Stocks Slide on Layoffs, Weak Retail Sales

The market in New York was having another choppy session and hitting some of its worst levels in the final hour of trading.
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Updated from 2:59 p.m. EST

After fluctuating throughout much of Thursday's session, stocks on Wall Street took an afternoon dive as a slew of big-name companies announced layoffs, many retailers posted weak November same-store sales and the automakers appeared before Congress in search of a government bailout.

The

Dow Jones Industrial Average

was falling 266 points to 8325, and the

S&P 500

was down 32 points to 839. The

Nasdaq

slipped 59 points to 1433.

The automakers were again in focus on Thursday. Earlier in the week,

General Motors

(GM) - Get Report

,

Ford

(F) - Get Report

and

Chrysler

headed to Capitol Hill to seek government help as they navigate a precarious market climate. On Thursday, the CEOs of the Big Three once again were testifying before Congress about potential bailout legislation.

The Wall Street Journal

reported that the

Federal Reserve

may refuse to lend directly to the automakers, a decision that would hand the companies' futures over to Congress and the Bush administration.

Layoffs and salary reductions also were dominating the day's early headlines. Executives at

Citigroup

(C) - Get Report

, along with director and senior adviser Robert Rubin, were willing to go without bonuses this year, according to a report by the

Financial Times

.

Swiss bank

Credit Suisse

(CS) - Get Report

announced plans to cut 5,300 jobs and said it expects to report a $2.5 billion fourth-quarter loss.

In other financial-sector news,

The Wall Street Journal

reported that credit card company

Capital One

(COF) - Get Report

intends to buy Chevy Chase Bank for $520 million in a cash-and-stock deal.

The bout of layoffs and tempered guidance was not confined to the financials. Telecom company

AT&T

(T) - Get Report

announced workforce reductions of 12,000, or about 4% of its employees, while

DuPont

(DD) - Get Report

set plans to cut 2,500 workers.

"I'm not surprised," said Fred Dickson, chief market analyst at DA Davidson. "Given the depth of the recession, we're just going to see more of the same over the next three to six months." He also said that AT&T's planned layoffs, at 4%, weren't shockingly large, however. "In a given year, that may be close to a normal turnover amount anyway."

Software firm

Adobe Systems

(ADBE) - Get Report

reported preliminary fourth-quarter results that were ahead of expectations, but also announced plans for an 8% reduction in headcount.

Media concern

Viacom

(VIA) - Get Report

also announced job cuts and said it would put a raise freeze on some senior-level positions.

In the pharmaceutical space,

Merck

(MRK) - Get Report

reaffirmed its 2008 earnings projections but projected 2009 results would fall short of analysts' current estimates.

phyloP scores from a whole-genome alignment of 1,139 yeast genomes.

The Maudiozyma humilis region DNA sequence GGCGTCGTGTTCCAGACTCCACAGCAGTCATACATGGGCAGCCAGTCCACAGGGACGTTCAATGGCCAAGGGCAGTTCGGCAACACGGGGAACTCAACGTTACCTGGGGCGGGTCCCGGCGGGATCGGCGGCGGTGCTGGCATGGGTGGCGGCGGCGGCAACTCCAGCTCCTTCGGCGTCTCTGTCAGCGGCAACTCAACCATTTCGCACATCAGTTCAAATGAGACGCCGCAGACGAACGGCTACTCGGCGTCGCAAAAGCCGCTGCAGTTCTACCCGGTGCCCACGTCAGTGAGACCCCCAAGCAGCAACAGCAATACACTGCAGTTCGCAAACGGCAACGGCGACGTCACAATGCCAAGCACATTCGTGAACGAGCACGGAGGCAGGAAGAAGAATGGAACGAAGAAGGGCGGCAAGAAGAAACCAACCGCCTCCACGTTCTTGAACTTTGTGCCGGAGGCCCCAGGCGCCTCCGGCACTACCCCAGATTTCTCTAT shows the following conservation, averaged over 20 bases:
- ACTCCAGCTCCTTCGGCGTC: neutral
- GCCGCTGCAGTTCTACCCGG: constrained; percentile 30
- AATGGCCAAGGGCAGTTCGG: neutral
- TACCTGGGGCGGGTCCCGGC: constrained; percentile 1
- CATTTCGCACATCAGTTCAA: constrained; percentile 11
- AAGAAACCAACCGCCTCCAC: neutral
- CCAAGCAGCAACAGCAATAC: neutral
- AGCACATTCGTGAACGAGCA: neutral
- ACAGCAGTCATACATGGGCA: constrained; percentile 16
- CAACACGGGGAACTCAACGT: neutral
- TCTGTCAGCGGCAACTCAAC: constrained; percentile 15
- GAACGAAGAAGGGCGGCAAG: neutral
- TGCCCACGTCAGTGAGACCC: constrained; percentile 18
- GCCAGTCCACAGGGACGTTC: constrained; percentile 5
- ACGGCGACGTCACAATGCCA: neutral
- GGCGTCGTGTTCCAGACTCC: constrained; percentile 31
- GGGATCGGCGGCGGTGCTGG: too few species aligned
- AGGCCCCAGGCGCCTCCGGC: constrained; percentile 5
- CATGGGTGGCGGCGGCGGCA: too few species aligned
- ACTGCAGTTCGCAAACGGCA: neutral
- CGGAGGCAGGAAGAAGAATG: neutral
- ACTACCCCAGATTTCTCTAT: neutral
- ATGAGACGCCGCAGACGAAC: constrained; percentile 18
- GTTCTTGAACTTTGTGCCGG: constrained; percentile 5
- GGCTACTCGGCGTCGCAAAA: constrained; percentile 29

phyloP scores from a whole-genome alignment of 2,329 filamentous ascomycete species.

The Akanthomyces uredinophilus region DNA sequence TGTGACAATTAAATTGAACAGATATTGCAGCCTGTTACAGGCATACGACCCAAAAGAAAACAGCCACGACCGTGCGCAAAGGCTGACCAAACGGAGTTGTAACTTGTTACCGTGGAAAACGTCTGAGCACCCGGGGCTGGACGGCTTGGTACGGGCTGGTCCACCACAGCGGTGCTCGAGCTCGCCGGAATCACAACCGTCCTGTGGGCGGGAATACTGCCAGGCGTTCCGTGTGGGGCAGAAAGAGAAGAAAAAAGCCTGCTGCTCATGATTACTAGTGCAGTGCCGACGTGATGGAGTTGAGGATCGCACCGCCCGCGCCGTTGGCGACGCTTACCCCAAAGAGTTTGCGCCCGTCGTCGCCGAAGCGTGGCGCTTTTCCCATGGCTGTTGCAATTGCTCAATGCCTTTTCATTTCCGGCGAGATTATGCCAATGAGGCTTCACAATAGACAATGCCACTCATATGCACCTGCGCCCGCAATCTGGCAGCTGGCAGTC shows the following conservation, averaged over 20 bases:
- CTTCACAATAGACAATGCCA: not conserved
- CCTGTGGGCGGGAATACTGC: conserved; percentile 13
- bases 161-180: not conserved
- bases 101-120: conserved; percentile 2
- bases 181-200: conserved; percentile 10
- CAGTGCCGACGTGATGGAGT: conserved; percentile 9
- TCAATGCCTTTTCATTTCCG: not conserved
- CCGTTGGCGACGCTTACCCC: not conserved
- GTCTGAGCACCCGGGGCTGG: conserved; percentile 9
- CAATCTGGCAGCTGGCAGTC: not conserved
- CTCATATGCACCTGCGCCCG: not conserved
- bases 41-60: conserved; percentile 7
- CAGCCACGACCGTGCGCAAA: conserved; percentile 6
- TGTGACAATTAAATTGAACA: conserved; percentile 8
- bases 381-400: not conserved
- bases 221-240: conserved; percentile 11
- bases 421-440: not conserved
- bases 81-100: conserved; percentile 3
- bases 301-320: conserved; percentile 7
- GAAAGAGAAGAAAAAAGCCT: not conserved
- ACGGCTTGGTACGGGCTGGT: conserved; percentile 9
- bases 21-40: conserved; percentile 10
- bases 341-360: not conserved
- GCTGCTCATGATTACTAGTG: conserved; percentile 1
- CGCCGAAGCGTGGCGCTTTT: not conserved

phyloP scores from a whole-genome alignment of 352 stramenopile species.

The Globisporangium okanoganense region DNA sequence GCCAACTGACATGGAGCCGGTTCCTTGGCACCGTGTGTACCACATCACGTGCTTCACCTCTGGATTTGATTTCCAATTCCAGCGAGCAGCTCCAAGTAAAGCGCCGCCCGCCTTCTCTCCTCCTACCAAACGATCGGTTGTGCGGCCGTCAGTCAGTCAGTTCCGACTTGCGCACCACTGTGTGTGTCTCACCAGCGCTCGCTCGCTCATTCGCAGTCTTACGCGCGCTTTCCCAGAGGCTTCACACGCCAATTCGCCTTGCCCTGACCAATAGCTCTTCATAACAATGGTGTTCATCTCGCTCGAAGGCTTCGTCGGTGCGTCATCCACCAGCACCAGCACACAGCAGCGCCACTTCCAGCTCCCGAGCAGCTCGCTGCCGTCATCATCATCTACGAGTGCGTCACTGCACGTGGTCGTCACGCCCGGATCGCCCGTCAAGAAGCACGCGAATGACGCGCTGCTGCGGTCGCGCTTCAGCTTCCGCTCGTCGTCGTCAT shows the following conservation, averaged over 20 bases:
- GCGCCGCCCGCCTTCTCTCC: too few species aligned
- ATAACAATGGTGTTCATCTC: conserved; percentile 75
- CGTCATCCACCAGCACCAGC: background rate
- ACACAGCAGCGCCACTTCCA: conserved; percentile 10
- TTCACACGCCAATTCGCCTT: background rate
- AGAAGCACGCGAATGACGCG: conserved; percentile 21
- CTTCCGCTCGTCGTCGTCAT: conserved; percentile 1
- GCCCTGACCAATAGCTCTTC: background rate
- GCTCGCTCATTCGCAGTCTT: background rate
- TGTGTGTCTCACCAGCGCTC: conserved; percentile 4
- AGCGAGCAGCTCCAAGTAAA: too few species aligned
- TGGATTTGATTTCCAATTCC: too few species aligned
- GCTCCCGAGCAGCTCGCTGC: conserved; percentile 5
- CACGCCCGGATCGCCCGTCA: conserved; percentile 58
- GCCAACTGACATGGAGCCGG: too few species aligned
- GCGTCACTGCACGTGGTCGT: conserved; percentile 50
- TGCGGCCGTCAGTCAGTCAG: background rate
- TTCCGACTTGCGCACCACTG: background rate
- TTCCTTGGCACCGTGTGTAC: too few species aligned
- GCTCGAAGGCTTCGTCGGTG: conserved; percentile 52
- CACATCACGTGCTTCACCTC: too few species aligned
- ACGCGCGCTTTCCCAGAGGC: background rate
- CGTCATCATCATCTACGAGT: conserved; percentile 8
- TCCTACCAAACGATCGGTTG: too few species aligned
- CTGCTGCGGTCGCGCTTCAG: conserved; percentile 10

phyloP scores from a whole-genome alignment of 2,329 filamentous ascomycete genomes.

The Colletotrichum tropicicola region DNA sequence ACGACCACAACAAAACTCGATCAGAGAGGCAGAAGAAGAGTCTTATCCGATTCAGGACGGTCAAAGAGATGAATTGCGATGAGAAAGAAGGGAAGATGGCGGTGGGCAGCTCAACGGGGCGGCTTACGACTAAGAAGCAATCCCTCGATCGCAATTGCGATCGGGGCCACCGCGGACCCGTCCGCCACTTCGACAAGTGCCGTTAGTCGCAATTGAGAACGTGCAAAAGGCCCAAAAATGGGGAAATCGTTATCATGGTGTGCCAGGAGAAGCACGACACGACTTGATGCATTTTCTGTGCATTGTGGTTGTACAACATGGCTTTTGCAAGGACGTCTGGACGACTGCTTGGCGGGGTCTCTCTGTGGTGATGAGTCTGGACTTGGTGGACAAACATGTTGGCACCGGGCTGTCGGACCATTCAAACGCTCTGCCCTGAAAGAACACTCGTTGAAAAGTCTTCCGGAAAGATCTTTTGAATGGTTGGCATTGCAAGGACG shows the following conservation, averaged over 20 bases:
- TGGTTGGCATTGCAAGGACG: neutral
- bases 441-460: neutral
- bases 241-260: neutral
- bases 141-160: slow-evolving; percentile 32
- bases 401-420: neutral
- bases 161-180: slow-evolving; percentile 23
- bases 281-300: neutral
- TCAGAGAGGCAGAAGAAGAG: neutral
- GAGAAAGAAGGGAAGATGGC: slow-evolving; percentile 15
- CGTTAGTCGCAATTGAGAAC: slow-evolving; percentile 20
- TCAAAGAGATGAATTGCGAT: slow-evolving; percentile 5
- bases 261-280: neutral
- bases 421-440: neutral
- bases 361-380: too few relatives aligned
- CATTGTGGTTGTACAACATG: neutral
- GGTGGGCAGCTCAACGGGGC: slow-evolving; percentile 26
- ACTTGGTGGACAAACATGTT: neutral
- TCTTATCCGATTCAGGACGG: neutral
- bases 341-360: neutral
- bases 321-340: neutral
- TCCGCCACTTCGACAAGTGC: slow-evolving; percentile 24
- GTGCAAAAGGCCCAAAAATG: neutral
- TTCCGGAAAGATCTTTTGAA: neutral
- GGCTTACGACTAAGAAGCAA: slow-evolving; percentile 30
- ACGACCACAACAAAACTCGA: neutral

Homebuilder

Toll Brothers

(TOL) - Get Report

said its fourth-quarter loss narrowed year over year and said its revenue in the coming year would fall substantially from current levels.

In one bright spot, retail giant

Wal-Mart

(WMT) - Get Report

announced its same-store sales rose 3.4% in November.

Across the board, however, the

November same-store sales

picture was less encouraging.

Costco

(COST) - Get Report

,

Limited

(LTD)

and

Pacific Sunwear

(PSUN)

were among companies to announce slackening sales.

Bloomberg

reported that management at GM and Chrysler were contemplating a prearranged bankruptcy as a means to get government funds.

Turning to economic data, the Labor Department said jobless claims for the week ended Nov. 29 fell 21,000 to 509,000. The result was better than economists' forecast of 540,000 claims for the week. Separately, the Census Bureau's October read on factory orders showed a 5.1% decline, a larger drop than the 4% consensus estimate.

Speaking in Washington,

Federal Reserve

Chairman Ben Bernanke said that the government needs to take further steps to stop home foreclosures. He said that one option is for the government to buy troubled mortgage securities, and another is for federal agencies to help shoulder the costs of reductions in borrowers' monthly payments.

As the financial crisis was felt overseas, the Bank of England cut its key interest rate by one percentage point to 2%, and the

European Central Bank

reduced its rate to 2.5% from 3.25%. France also announced a $33 billion economic stimulus plan.

Looking at commodities, crude oil was down $2.18 to $44.61 a barrel. Gold was gaining $2.10 to $772.60 an ounce.

Phil Flynn, vice president and energy analyst at Alaron Trading, said that previous growth in demand for oil had been fueled by cheap credit. "With the global slowdown and the unavailability of credit, it's going to be very difficult to maintain those price levels," he said. "Don't be surprised to see $35 a barrel. ... We could be in a new era of lower energy prices for years to come."

He said that after investors realized that the developing world's growth was not insulated from credit troubles among developed countries, "We've gone from running out of oil to having an oil glut. We have more oil than we know what to do with." Flynn said there will eventually be another boom cycle for oil, but it's years away.

Longer-dated U.S. Treasury securities were rising in price. The 10-year note was up 10/32, yielding 2.62%, and the 30-year was adding 18/32 to yield 3.14%. The dollar was losing ground against its major foreign competitors.

Abroad, European exchanges, including the FTSE in London and the DAX in Frankfurt, were trading lower. In Asia, Japan's Nikkei and Hong Kong's Hang Seng finished on the downside.